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Armadillos in Arkansas

We may not have sloths or anteaters roaming our neighborhoods, but we have their relative, the nine-banded armadillo in great abundance!

A nuisance for many homeowners and gardeners, armadillos are not native to Arkansas but have taken up residence in forests, fields, and backyards where they dig for food. About 75%-95% of their diet is invertebrates, primarily beetles and their larvae and may pay your lawn a visit on a quest for dinner.

Here’s a bit more about these interesting mammals:

  • Armadillos are unable to regulate their body temperature.
  • Females produce a litter of four genetically identical young of the same gender.
  • Armadillos can be trapped successfully without bait.
  • Armadillo tracks are unique with their front feet having four toes and hind feet having five toes. Often their dragging tail will obscure their tracks.
  • Armadillos are natural carriers of Hansen’s disease (leprosy).
  • A group of armadillos is called a “roll”.

Want to know if you have armadillos in your area? 

Look out for small surface holes 1 to 3 inches deep and 3 to 5 inches wide which are characteristic of armadillo activity, and burrows, 7-8” wide around rock piles, stumps, brush piles or terraces near brush or dense woodlands.  If you know you’re dealing with an armadillo roll, you have several options for reducing damage, but the best option is live trapping with a funnel trap and relocation.  Live trapping and relocation are allowed under state law, but check city, county, and local ordinances. Although the likelihood of contracting Hansen’s disease from trapping is low, take precautions and wear disposable gloves when in contact with armadillos to further minimize this risk.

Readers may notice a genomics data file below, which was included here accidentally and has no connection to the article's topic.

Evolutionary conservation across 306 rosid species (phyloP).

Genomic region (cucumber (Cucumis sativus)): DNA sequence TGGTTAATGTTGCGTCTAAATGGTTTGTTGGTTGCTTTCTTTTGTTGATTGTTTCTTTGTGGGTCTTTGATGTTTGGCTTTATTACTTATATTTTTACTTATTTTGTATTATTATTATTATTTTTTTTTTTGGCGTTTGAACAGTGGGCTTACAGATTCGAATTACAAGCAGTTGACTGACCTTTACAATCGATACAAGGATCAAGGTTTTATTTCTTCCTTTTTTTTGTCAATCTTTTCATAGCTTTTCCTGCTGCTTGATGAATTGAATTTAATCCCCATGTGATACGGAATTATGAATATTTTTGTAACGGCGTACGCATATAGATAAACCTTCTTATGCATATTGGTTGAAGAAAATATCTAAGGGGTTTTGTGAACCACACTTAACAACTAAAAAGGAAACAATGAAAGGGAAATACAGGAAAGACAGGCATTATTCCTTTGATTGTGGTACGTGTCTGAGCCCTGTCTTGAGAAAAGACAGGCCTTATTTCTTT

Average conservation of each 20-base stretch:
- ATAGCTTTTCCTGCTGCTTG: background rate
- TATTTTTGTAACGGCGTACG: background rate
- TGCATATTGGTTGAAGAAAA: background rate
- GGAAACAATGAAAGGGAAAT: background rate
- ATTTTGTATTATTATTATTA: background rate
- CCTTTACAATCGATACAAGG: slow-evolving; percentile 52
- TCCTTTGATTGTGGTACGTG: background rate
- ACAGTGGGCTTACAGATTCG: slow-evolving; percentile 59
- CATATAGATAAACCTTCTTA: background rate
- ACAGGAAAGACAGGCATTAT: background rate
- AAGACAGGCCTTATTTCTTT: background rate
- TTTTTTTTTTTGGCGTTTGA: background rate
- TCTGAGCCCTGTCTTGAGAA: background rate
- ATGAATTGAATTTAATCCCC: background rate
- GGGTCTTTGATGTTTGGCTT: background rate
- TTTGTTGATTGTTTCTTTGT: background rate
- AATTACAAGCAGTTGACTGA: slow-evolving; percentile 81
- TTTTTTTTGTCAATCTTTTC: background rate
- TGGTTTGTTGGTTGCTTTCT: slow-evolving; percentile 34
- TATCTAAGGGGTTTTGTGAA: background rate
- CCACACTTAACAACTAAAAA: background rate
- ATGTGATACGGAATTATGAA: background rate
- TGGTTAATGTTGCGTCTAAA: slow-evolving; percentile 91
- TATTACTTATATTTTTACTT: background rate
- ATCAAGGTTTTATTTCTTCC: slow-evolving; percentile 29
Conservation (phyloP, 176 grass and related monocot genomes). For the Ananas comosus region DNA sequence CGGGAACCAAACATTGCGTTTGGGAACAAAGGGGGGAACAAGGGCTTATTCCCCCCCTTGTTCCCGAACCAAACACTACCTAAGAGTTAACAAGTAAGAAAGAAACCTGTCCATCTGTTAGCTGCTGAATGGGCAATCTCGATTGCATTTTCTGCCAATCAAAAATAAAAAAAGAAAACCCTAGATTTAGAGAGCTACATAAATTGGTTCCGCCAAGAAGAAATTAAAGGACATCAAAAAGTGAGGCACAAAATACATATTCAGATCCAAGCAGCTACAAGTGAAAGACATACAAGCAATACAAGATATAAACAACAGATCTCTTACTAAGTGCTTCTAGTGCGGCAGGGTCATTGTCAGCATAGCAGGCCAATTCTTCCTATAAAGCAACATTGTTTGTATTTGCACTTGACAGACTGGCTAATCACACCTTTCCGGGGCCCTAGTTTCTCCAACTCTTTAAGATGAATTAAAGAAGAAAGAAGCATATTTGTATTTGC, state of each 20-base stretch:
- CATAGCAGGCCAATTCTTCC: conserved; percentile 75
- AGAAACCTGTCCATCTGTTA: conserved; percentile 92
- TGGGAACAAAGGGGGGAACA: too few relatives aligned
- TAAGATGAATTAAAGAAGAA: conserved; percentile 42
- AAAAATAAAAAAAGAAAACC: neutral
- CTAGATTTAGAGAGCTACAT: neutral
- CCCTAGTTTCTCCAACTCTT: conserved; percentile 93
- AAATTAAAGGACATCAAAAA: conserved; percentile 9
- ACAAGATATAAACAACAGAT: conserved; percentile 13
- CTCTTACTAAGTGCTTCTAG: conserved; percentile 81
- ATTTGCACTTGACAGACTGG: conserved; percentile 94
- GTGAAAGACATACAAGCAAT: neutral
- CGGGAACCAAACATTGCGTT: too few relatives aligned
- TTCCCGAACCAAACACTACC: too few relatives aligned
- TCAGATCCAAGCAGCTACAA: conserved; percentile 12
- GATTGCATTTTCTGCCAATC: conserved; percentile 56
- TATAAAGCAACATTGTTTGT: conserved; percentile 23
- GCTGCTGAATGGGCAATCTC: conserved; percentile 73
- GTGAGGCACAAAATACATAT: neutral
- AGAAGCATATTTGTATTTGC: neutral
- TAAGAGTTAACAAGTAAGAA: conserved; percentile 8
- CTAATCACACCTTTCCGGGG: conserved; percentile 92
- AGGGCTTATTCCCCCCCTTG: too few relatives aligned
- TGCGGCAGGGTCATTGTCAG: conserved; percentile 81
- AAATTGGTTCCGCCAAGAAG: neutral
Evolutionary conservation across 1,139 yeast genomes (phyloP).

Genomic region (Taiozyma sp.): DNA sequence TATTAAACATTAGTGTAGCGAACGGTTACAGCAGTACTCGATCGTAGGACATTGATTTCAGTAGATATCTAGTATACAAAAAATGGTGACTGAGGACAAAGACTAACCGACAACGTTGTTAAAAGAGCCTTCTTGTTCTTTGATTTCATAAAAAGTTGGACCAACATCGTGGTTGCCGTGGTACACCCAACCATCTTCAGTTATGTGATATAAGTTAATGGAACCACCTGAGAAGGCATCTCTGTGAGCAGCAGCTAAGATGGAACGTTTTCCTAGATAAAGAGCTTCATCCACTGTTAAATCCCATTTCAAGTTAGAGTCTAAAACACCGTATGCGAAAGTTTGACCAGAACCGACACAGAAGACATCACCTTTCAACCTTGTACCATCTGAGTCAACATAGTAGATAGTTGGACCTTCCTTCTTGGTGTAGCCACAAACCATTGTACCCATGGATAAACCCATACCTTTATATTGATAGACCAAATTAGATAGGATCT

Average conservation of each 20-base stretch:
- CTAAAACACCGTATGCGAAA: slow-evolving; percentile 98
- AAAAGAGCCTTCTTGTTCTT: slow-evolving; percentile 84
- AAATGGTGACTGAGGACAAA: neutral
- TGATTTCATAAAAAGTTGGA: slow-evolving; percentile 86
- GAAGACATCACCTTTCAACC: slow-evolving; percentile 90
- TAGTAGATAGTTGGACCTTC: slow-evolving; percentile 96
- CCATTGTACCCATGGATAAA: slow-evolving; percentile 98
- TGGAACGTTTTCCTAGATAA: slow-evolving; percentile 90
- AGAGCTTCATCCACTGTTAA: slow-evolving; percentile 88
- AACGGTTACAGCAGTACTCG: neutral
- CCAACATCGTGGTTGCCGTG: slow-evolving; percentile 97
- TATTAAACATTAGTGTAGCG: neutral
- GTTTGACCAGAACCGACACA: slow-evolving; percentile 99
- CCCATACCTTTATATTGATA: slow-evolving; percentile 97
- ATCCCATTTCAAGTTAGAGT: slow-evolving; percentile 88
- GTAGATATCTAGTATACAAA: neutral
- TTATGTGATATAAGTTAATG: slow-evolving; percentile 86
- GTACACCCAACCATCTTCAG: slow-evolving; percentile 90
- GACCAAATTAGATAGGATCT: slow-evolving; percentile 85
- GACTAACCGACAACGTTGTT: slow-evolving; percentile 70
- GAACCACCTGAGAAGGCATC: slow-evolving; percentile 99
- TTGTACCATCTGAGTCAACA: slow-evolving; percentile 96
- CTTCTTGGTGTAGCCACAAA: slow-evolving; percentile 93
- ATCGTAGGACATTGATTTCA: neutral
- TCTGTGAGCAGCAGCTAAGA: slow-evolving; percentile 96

Download our publication and get more details about armadillo control from your county agent.

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